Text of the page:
Reader J notes this story on the battle over college rankings.

U.S. News & World Report releases its annual college rankings Friday in the face of the loudest and best-organized criticism from educators the magazine has ever encountered.

But for all the complaints that the rankings warp college admissions and distract colleges from educating students, U.S. News still has the upper hand. Colleges are having a hard time quitting the magazine’s annual beauty contest.

Sixty-two colleges have enlisted in an anti-rankings campaign led by education activist Lloyd Thacker. But a quick Web search shows even some of those schools haven’t fulfilled a pledge to stop using their rankings to advertise themselves. And none of the highest-ranked schools have formally signed on.

Interviews by The Associated Press with top officials at about a dozen elite colleges confirm a fault line in the rankings debate that’s more than coincidence: It irks educators everywhere to see colleges ranked like basketball teams. But it irks educators at the top-ranked colleges a lot less.

Indeed. My comments are the same as before. The article includes a Williams mention.

The debate has been raging since the magazine began ranking colleges in the 1980s. But the focus this year is on Thacker, a longtime admissions counselor who has made it his mission to restore educational values to what he calls an over-commercialized college selection process. Thacker has been circulating a letter calling on colleges to boycott a portion of the rankings, to swear off using them for self-promotion, and to develop an alternative — something he also is pursuing.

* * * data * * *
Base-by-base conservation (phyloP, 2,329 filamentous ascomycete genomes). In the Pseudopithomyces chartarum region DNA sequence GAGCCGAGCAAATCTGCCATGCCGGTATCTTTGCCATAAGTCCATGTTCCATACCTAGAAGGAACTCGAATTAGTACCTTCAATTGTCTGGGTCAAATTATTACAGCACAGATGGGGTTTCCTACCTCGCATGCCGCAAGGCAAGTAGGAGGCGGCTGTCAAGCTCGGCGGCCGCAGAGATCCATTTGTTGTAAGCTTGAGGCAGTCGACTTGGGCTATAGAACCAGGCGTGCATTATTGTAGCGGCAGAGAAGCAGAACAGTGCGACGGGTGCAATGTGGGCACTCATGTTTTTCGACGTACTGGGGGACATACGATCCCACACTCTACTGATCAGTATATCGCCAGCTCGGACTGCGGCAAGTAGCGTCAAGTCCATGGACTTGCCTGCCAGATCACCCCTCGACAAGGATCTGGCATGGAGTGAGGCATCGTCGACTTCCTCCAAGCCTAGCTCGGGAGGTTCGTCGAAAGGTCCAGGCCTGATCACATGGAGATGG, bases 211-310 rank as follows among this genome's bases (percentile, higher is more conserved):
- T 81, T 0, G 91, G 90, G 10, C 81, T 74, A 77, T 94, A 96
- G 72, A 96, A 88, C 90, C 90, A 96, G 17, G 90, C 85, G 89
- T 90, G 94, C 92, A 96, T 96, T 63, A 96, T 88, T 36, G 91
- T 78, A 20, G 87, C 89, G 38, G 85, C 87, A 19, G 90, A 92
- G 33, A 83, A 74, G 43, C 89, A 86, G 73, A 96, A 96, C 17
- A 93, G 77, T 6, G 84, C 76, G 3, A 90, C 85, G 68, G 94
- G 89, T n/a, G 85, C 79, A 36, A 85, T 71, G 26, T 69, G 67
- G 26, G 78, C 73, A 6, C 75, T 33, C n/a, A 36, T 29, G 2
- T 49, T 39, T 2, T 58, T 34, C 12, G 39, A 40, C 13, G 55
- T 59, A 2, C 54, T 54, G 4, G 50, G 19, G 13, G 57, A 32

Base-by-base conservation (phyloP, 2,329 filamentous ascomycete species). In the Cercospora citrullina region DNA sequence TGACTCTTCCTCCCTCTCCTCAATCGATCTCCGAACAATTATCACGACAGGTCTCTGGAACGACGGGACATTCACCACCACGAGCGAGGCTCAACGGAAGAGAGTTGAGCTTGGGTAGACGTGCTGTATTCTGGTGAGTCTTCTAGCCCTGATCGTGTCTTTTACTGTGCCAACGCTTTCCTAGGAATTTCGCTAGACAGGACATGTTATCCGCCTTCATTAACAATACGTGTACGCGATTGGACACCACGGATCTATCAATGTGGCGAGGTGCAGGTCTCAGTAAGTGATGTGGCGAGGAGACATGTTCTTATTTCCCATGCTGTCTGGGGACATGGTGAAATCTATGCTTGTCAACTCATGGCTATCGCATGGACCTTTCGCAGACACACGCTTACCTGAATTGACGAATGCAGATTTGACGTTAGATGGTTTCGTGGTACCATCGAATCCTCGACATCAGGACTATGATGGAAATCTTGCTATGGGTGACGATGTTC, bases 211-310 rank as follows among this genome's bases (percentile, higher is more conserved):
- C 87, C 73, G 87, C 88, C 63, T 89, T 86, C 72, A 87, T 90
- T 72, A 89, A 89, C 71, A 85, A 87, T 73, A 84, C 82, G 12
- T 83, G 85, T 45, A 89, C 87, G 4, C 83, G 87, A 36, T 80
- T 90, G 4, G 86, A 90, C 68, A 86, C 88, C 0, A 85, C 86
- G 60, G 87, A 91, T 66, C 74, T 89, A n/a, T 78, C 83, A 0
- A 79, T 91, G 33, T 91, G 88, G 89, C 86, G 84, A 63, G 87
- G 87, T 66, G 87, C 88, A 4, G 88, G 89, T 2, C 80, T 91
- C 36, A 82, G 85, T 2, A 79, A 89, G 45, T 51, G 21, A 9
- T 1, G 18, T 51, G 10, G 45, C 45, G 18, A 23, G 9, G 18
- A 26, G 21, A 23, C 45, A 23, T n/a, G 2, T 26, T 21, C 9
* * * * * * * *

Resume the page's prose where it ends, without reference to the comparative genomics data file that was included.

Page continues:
He’s received lots of attention and encouragement from the top schools. But so far no liberal arts colleges ranked higher than No. 30 on last year’s list has signed the letter, nor have any of the top 100 universities.

Thacker and other rankings opponents acknowledge he’ll eventually need to enlist the big names.

The fight against rankings “must be led by the beneficiaries,” Leon Botstein, the president of Bard College in upstate New York, wrote in a recent letter to U.S. News and to fellow college presidents, saying he would sign on to the protest if schools like Harvard, Princeton and Williams do so first. “To end a corrupt and misleading game, the winners, not the losers, have to call it quits.”

Even though this protest is a pointless waste of time, it has served its fundamental purpose quite well. The focus is on Lloyd Thacker, just where he likes it to be.

Not that there is anything wrong with that!

By the way, has Williams stopped using its #1 US News Ranking, as promised? No! Other, albeit out of date, usages here. Readers are invited to point out their favorites.

Also, what is the betting on where Williams will be ranked this year? Here is a blog with background information. In general, US News fusses with the weighting scheme each year, generating (spurious) movement at the top, and better sales. If Harvard were ranked #1 each year, sales would be less. But I think that the focus in on the universities. There is less reason for U.S. News to generate movement among the liberal arts schools. If Williams does fall out of the top rank, what will be the reason?

My guess is that, if Williams is not #1, Amherst won’t be either since their recent increase in class size has (yet) to be matched by an increase in faculty; so their faculty-to-student ratio has probably gotten worse.

Print  •  Email